Editor’s note: News about conservation and the environment is made every day, but some of it can fly under the radar. In this occasional series, Human Nature shares three recent stories of interest in our world
The story: We’ve already heard about the dangerous coral bleaching event — likely exacerbated by El Niño — that is taking a huge toll on the Great Barrier Reef. Now the BBC is reporting that coral bleaching has damaged up to 85% of corals in the U.K.’s Chagos Marine Reserve in the Indian Ocean.
What’s next: Normally one of the most pristine reefs in the ocean, Chagos recovered after a less severe bleaching in 1998. Time will tell if water temperatures cool down soon enough to allow the Chagos corals to revive, but their strong health before the bleaching will likely make them more resilient. As Heather Koldewey of the Zoological Society of London told the BBC, “If anywhere can bounce back, it is the Chagos Archipelago.”
The story: This week a Chinese government official announced that China will set a timetable to phase out the commercial ivory trade by the end of 2016. Sixth Tone reported that although China signed the Convention on International Trade in Endangered Species (CITES) treaty in 1981, which banned the international ivory trade, the country still has a domestic trade in the product. This news comes after the U.S. announced the July 6 adoption of a near-total ban on its own commercial trade.
What’s next: These and other efforts continue on multiple fronts to combat the poaching crisis and the risks it poses to economic, national and global security. Even though live elephants have been estimated to be 76 times more valuable than dead ones, African elephant populations continue to plummet due to poaching.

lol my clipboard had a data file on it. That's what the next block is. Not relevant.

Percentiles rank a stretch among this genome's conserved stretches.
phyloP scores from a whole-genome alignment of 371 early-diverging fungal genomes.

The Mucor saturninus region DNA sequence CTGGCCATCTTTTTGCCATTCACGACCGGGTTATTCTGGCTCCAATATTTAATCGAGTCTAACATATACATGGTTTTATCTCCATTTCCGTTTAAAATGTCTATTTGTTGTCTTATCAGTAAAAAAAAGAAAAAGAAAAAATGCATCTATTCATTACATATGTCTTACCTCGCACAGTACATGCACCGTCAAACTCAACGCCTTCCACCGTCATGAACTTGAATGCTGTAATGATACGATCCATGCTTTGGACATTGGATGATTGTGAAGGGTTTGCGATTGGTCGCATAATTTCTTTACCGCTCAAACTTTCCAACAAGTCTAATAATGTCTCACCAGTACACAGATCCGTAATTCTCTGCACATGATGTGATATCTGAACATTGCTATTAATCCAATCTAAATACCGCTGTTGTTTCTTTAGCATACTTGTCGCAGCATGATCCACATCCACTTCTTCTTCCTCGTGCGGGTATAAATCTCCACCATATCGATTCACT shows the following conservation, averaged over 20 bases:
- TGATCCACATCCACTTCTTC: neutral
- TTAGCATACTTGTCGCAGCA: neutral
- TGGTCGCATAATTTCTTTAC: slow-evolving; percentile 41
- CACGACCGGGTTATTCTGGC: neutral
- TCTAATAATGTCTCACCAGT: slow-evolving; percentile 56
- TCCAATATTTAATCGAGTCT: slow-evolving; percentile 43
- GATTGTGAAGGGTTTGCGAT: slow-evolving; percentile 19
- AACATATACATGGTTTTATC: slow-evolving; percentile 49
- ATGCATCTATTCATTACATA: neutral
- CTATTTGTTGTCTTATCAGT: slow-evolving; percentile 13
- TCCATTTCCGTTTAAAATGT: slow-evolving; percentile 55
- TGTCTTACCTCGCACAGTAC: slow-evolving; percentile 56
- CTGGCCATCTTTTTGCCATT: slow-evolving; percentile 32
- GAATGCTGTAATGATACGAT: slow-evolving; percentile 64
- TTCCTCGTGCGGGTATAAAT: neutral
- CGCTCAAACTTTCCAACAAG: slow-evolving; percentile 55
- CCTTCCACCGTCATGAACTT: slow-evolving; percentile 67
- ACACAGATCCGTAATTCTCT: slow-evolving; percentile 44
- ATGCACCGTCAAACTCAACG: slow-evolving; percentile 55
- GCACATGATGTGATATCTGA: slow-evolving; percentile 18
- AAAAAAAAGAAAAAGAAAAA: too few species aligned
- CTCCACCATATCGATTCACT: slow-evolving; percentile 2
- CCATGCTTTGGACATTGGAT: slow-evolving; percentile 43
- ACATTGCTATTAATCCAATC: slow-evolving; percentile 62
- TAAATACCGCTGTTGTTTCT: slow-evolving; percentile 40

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The story: Beginning in 2017, solar power from Chile’s Atacama Desert — supposedly the sunniest place on the planet — will help fuel the country’s capital. According to FastCoExist.com, the subway will get the majority of its power from renewable energy (solar and wind).
What’s next: As more of the global population congregates in cities, finding clean sources of power — ones that don’t contribute to air pollution or climate change like traditional sources — will be increasingly important both for sustainability and human health. FastCoExist quoted Tom Werner, the CEO of SunPower, the company building the solar system for the subway: “The value’s gotten so good they can save money. I think this is the beginning of a widespread trend.”
Molly Bergen is the senior managing editor of Human Nature.